Night for girls to raise funds for female foster youths By Alicia Doyle Posted April 20, 2010 at 8:03 p.m.
At a glance What: Girls’ Night Out fundraiser.
When: 5:30 to 8:30 p.m. Monday [April 26th].
Where: Candlelight Kitchen and Bar, 211 E. Santa Clara St., Ventura.
Cost: $30 per person or $50 for two.
Reservations: Required by Friday. Visit http://www.vcunitedway.org and click on “News & Events” or call 485-6288, ext. 221.
Next [Monday April 26th], student athletes in tuxedos will serve cocktails and hors d’oeuvres at the Candlelight Kitchen and Bar in Ventura to help female foster youths.
The Girls’ Night Out fundraiser, presented by Meathead Movers and the United Way of Ventura County’s United Women’s Leadership Council, “is such a fun, special event,” said Aaron Steed, co-founder of Meathead Movers, a business known for moving women in domestic violence situations free of charge.
“We’ve all been to boring, stuffy fundraisers. This is much different,” Steed said.
“You gather a few of your girlfriends. Maybe you are treating your mom or sister to a night out … or you are with the girls from the office. As you walk up to the restaurant, you are suddenly greeted by our clean-cut student athlete movers who are handsomely attired in tuxes. They offer you an arm, and escort you into a beautifully decorated and lively scene, where you are greeted with a long-stemmed red rose and a glass of champagne.”
Guests are then escorted to their table, where gift bags and appetizers await.
“The evening continues with great music, charming table service from your own personal Meathead, dancing, fun silent auctions, and, what has become the pièce de résistance, the tip competition,” Steed said. “The Meatheads compete to get the most tips from their table — they do pushups, cartwheels, dance-offs and it’s so fun, because every single dollar goes to the foster youth.”
Girls’ Night Out has become the signature event of the United Women’s Leadership Council, said Amy Fonzo, United Way’s vice president of resource development. More than 130 United Ways throughout the country have women’s leadership programs, Fonzo said.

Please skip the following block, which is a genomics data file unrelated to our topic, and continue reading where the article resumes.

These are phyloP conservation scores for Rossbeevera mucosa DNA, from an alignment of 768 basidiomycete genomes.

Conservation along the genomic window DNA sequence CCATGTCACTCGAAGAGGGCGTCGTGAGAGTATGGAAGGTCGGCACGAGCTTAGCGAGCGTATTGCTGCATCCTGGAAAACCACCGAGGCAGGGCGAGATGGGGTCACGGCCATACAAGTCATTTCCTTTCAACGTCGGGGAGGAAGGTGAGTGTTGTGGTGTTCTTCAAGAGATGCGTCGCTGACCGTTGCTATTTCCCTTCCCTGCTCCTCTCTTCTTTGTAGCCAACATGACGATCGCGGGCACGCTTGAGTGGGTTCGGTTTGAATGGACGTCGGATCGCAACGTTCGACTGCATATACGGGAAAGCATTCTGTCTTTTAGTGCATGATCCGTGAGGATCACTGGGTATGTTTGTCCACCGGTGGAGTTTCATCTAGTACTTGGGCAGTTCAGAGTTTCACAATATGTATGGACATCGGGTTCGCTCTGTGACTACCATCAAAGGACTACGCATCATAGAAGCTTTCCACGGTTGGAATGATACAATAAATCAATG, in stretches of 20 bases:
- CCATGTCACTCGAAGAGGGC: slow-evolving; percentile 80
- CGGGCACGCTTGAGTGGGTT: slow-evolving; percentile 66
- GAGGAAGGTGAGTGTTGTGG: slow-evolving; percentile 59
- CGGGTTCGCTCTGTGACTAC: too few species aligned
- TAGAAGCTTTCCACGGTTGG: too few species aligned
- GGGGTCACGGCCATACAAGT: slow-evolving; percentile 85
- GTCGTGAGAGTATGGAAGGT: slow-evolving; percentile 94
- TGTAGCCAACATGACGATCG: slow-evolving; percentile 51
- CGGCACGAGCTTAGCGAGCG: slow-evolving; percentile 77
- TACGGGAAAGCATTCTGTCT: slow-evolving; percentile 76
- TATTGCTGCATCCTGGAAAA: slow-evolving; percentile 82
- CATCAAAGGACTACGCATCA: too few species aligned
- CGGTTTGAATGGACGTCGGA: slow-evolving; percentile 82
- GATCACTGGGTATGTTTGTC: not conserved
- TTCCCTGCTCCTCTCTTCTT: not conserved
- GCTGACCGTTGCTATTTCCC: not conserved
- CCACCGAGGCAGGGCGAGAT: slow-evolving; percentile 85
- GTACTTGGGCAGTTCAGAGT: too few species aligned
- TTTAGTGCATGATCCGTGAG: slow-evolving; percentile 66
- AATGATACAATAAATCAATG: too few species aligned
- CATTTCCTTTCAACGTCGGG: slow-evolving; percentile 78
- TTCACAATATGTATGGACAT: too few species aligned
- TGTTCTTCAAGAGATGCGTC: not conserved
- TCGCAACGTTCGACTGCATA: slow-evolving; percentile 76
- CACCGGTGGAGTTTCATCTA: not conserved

The Ventura County council “represents a local network of individuals dedicated to helping resolve foster care emancipation issues in our community,” Fonzo said.
The council “empowers female foster youth by supporting gaps in transitional services. This benefits the community by reducing the number of foster youth on aid and homelessness by enabling them to acquire the life-long skills to support themselves and in some cases, their families.”
Funds raised Monday6 will be used to administer such services as a mentoring program and a housing assistance project, and provide “emergency funds for special circumstances that come up related to basic needs, child care necessities and transportation issues,” Fonzo said. “The ultimate goal for the event on April 26 is to break the $10,000 mark and increase the awareness of foster youth issues in our county.
“The really sad part is that bad economic conditions increase the amount of hardship, abuse, neglect and hunger that affect children, especially foster children, the most,” Steed said. “So the need for services goes up, but the funding for services is down. It’s imperative to do what we can in hard times.”
In this recession most of us have cut back, Steed said, especially with nonessentials like dining out or taking time to gather with friends for cocktails and dancing. “But in hard times, it is really important to de-stress and reconnect with friends. I think this event is a perfect way to celebrate without feeling guilty about spending money, because the money is going to such a great cause.”